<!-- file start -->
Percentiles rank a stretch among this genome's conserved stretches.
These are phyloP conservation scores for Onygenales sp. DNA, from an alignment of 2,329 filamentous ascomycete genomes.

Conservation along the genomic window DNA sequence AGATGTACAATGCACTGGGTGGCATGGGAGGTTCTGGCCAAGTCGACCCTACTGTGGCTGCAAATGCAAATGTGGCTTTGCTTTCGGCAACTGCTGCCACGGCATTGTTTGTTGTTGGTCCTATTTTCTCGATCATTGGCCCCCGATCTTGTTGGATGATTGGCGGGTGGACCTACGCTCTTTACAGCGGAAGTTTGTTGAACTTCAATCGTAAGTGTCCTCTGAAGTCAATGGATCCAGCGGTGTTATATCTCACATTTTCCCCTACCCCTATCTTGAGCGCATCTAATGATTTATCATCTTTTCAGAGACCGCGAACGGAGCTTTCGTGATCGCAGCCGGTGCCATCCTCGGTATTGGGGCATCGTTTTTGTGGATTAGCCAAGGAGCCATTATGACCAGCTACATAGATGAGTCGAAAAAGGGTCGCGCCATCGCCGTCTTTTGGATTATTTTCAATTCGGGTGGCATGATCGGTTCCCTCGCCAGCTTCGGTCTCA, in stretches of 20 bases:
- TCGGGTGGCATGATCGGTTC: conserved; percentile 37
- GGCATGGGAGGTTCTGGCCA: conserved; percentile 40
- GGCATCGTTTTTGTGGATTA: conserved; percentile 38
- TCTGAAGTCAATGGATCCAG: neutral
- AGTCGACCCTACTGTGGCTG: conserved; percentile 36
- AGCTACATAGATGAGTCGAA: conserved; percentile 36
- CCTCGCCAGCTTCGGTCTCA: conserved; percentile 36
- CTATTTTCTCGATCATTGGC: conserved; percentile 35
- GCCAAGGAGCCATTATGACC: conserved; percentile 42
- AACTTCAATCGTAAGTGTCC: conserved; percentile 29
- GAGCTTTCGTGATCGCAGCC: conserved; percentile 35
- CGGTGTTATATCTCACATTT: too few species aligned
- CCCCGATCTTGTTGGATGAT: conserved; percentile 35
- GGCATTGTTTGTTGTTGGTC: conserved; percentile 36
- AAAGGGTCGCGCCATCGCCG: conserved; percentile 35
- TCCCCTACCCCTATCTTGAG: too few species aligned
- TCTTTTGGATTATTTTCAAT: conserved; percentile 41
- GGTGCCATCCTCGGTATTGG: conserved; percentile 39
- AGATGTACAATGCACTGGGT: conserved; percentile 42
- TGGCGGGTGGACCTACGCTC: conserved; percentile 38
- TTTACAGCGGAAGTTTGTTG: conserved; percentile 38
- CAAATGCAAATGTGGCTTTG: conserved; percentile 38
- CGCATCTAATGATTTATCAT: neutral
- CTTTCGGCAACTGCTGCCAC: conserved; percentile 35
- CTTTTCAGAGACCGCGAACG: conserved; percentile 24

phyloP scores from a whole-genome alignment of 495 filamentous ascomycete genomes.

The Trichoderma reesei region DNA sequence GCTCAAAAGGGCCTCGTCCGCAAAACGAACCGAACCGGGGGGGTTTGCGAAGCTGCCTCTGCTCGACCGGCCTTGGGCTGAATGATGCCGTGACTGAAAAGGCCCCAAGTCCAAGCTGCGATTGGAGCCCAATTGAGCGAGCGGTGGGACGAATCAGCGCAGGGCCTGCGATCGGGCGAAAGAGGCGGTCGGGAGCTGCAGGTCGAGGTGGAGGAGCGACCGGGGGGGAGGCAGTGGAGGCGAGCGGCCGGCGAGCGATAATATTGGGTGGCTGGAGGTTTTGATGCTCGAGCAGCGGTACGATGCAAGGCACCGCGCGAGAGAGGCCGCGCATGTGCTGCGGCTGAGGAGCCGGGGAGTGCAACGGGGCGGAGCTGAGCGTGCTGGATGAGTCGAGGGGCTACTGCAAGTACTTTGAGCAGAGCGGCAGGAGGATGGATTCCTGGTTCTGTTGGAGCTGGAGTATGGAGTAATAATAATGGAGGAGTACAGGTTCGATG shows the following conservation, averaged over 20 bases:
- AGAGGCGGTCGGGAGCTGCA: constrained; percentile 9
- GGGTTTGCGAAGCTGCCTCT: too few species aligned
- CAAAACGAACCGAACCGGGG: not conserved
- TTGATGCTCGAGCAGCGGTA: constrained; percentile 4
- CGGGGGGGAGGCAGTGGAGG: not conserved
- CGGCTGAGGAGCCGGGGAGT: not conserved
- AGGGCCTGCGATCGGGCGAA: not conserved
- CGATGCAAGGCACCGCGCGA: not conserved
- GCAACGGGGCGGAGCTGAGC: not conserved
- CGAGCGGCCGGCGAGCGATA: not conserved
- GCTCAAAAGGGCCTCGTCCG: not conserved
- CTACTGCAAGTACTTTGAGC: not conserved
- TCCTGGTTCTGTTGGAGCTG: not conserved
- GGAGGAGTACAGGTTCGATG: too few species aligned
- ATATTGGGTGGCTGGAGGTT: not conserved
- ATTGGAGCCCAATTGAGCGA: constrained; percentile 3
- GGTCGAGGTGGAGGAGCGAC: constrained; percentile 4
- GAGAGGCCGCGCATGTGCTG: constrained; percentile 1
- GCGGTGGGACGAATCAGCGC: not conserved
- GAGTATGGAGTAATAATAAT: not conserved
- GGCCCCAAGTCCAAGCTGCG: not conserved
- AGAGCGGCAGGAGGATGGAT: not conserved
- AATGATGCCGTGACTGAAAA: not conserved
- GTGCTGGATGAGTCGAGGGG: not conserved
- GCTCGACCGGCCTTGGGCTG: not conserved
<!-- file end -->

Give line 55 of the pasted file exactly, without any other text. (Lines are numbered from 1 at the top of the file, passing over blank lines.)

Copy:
- GCTCGACCGGCCTTGGGCTG: not conserved